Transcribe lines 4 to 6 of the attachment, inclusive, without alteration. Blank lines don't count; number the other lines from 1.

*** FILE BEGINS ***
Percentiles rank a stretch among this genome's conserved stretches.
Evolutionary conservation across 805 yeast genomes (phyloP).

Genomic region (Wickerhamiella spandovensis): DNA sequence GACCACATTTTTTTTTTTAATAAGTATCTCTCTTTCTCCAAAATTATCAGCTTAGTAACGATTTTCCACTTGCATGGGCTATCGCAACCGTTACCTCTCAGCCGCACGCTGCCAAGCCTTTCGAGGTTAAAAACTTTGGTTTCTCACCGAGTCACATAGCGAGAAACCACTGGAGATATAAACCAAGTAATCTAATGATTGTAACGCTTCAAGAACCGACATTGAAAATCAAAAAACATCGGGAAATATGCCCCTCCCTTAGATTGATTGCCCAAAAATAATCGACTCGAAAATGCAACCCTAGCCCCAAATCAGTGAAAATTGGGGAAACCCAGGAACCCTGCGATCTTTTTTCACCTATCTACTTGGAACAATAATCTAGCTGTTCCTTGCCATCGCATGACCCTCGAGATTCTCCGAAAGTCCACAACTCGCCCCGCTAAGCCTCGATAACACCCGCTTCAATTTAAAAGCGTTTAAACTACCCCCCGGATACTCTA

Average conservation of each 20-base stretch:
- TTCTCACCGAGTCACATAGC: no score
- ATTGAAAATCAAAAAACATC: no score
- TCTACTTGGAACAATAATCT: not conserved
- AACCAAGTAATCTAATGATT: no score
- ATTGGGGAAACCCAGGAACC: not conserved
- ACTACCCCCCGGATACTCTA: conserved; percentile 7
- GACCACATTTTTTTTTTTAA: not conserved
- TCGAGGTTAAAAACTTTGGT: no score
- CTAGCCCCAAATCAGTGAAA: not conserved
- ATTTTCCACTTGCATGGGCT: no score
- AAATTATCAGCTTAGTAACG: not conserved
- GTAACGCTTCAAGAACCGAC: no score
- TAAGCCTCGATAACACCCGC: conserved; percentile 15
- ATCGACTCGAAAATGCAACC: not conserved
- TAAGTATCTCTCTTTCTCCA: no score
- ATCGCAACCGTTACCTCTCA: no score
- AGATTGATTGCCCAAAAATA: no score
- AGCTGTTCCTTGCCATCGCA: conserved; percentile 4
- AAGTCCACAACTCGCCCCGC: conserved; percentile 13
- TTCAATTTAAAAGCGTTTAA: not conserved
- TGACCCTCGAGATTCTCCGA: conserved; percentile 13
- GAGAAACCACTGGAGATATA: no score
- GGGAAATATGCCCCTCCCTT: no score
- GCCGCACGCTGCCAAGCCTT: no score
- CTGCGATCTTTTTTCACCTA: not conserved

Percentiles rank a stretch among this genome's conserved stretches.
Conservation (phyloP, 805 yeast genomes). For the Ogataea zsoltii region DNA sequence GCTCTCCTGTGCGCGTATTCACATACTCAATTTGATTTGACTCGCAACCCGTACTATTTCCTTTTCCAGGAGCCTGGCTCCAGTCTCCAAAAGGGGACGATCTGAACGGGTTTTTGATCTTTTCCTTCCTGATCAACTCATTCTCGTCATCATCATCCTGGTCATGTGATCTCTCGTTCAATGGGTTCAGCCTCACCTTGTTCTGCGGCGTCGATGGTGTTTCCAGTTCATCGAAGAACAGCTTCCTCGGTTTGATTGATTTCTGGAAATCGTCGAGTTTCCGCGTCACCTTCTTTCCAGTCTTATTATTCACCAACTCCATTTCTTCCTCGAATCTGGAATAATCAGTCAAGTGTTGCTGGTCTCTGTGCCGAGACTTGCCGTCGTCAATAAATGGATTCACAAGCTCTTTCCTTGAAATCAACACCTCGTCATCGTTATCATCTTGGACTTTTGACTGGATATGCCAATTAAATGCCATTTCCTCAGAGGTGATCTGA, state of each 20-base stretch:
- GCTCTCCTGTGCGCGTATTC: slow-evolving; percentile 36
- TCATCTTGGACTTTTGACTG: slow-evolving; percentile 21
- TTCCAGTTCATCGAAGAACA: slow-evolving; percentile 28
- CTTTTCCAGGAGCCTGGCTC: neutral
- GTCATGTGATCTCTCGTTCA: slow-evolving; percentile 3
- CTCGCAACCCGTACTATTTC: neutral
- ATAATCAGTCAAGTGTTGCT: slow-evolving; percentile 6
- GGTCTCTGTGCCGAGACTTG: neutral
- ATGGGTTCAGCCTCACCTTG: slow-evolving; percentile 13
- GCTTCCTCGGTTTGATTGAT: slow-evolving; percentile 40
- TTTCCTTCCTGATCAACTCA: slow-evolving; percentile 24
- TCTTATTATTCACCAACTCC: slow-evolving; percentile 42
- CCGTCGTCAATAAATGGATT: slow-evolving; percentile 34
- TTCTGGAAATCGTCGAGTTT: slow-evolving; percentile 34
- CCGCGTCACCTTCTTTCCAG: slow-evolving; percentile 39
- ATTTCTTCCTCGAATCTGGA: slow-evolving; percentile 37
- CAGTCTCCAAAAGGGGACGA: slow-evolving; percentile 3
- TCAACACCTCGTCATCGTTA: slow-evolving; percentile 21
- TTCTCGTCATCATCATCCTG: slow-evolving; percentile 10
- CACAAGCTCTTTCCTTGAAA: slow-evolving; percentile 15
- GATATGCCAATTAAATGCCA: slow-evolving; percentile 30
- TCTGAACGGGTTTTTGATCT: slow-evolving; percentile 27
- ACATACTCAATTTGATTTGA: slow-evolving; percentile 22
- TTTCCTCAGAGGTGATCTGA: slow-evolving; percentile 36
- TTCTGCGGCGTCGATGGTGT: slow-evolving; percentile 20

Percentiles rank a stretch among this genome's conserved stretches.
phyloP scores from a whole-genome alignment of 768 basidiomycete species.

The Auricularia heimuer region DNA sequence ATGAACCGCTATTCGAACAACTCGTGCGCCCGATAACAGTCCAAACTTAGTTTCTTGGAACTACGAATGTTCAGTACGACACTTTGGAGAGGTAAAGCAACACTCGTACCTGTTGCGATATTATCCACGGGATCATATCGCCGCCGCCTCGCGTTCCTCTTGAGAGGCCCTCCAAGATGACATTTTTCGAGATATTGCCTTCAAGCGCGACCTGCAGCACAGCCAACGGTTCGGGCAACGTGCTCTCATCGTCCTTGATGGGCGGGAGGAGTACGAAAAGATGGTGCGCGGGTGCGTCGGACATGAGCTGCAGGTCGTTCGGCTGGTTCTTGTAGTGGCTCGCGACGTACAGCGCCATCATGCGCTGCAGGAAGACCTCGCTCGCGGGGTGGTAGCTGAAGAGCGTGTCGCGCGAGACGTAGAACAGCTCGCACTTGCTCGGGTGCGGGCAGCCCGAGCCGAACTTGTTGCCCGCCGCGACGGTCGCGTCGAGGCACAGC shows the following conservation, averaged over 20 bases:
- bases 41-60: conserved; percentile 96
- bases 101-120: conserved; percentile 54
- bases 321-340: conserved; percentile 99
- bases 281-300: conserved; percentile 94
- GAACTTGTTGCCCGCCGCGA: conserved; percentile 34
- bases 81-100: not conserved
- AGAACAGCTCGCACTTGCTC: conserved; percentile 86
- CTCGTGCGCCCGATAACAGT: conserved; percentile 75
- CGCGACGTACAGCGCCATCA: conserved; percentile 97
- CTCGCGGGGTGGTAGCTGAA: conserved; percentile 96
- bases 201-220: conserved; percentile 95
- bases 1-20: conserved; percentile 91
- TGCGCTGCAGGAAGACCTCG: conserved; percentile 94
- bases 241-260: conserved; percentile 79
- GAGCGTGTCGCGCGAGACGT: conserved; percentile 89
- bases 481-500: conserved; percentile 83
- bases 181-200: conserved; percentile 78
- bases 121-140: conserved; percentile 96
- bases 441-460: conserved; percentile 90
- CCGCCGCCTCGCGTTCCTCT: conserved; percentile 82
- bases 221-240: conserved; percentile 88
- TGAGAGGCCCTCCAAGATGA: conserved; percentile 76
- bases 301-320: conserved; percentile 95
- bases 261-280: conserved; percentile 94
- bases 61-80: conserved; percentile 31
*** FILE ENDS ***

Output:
Average conservation of each 20-base stretch:
- TTCTCACCGAGTCACATAGC: no score
- ATTGAAAATCAAAAAACATC: no score